On the origins of the current crisis, Bergsten does admit that “the Chinese and other surplus countries of course did not force US banks to make stupid subprime loans”. Exactly! But he insists that they “created the environment” for the crisis including “lax regulation”. This follows Ben Bernanke and others in wrongly emphasising net flows when what matters for financing are gross flows. The US finances its deficit from international markets; surplus countries do NOT “finance” deficit countries. Insofar as the US subprime bubble was financed abroad, it was largely by European banks, not by China. Nor is there much evidence of a rise in global savings during the so-called “savings glut” years. He ignores the arguments of Claudio Borio and others that the origin of the crisis lay in monetary factors – an undisciplined global financial system fuelled by central banks that paid little heed to asset prices and held interest rates too low for too long – and not in “global imbalances”. See my earlier post on the so-called Asian surplus here. And we are repeating it all over again now.

Wrong diagnosis

Again, Bergsten is right to call for reform. He is right to locate the source of the trouble in the international monetary system, in asymmetrical adjustment – and right also to indict the reserve currency role of the dollar as being bad fo the US – and I would say, bad for the rest of the world as well.. Where he goes wrong – and, dangerously, harks back to the 1930s – is his prescription for policy. His aim sounds idealistic:

“We should in fact seek to move as quickly as possible to a multiple currency system with manipulation-free floating, rather than today’s dollar-based system with extensive competitive intervention, and specific changes will have to be adopted for that purpose.”

But the result would be nasty. His recommended measures hark back to John Connally: rasie trade barriers against persisent currency manipulators, tax their money in the US, retaliate by aggressively buying their currencies and organise an array of international sanctions. He says that reserve currency centres shoudl have a bigger say in the IMF – contrary to the trend towards multi-polarity. In other words, his measures are nationalist and protectionist and rely on intimidation – what he calls “breaking the crockery”. Their introduction by the US would start a wrestling match where those with the biggest muscle – the US, China and the euro – would win, It would be likely to split the world into warring blocs. Small countries would be forced into the protective arms of bigger groups. World output could collapse.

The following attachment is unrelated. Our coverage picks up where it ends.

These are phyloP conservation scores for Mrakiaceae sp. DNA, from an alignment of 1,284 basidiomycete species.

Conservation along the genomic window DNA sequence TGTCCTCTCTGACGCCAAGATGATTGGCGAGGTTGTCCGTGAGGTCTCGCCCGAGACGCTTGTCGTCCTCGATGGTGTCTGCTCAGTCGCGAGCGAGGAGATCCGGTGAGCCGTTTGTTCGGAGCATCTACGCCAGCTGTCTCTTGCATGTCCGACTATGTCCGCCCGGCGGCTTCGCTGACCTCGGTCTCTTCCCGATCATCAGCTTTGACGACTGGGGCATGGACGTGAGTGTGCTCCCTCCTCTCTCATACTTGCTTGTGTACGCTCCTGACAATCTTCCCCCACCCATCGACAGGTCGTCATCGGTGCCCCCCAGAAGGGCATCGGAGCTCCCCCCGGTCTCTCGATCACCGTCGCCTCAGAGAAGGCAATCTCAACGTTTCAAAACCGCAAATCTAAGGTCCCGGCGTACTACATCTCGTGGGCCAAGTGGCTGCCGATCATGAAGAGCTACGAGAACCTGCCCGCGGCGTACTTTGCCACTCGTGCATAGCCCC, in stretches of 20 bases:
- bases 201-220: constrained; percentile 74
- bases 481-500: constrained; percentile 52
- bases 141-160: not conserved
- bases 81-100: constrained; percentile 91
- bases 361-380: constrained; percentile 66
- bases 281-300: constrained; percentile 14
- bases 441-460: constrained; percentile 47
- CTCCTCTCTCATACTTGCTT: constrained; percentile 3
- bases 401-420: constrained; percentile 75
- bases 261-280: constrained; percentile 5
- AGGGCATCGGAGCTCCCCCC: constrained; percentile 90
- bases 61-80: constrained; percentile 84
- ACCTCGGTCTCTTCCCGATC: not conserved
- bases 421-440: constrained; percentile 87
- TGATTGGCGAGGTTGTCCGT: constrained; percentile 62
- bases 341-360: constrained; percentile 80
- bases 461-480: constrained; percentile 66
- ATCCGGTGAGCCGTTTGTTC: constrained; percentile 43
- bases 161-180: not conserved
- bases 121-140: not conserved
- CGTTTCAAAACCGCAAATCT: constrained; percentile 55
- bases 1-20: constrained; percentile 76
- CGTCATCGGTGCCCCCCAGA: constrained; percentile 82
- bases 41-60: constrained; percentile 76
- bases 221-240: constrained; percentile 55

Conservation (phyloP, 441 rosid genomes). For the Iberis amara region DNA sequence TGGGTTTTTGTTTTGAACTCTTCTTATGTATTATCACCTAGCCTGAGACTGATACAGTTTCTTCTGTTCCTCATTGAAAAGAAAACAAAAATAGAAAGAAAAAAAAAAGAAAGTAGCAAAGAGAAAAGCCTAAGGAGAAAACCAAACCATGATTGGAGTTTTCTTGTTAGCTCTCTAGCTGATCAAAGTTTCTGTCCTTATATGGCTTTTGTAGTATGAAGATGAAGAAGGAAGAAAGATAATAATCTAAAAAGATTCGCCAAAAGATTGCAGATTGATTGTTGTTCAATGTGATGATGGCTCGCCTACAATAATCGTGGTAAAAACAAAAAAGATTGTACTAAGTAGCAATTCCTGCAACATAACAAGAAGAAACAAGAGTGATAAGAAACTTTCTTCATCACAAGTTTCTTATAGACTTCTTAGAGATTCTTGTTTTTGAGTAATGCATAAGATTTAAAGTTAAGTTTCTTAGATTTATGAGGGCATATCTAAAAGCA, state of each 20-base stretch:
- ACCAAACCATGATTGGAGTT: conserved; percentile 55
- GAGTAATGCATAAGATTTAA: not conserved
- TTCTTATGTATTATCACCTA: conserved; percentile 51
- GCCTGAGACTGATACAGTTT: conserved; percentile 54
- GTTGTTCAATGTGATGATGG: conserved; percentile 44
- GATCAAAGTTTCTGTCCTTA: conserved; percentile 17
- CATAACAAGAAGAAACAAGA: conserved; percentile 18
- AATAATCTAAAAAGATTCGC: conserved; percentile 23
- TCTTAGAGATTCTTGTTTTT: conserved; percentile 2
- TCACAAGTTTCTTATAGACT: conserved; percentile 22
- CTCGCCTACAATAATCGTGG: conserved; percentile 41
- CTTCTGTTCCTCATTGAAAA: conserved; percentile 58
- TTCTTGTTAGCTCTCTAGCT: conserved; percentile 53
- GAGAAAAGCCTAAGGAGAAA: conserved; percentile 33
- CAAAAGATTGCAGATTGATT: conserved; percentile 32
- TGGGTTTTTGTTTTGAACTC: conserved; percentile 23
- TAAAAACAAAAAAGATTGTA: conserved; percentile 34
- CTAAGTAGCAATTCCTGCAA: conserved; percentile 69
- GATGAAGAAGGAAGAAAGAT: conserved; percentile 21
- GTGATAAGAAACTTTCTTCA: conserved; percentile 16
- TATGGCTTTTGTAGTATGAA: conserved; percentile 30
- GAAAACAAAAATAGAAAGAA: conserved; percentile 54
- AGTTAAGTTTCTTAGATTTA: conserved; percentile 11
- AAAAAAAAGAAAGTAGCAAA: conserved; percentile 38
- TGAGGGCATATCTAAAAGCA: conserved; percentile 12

Fred Bergsten is right to draw a comparison with the 1930s. But he draws the wrong lessons. As the architects of Bretton Woods rightly saw, the experience of currency chaos and nationalism underscored  the need for exchange rate stability, an international monetary standard and mutual adjustment of imbalances through the discipline of a fixed exchange rate system. As the late, great Jacques Polak once said to me in an aside “it is very difficult to bring the collective international interest to bear in the absence of par value exchange rates”. Bergsten should have paid more attention to the arguments of advocates of exchange rate stability, such as his mentor Charles Kindleberger, and scholars such as Ron McKinnon and Robert Mundell.

It is the floating rate system itself that givs incentives to national governemtns to pursue inward-looking policies that undermine global monetary cooperation.

At a time when many observers expect a period of relative dollar strength, such calls for action to depreciate it go against the grain of market forces. Currency war rhetoric can only hot up further.

Let’s hope cool heads prevail.

China and other ‘new’ surplus countries must rapidly develop the confidence to lead a reform of the international monetary system. Bergsten does a service in keeping the debate about this alive. But let us hope that the rising powers insist on  the case for a system that will bring people together rather than separate them. This would be achieved by the re-establishment of a proper international monetary standard – the options are summarised in my book. Ideally, this would constrain equally the monetary policies of all member countries. Let us hope, finally, that  more Americans will understand that the best interests of the US lie in such a reform.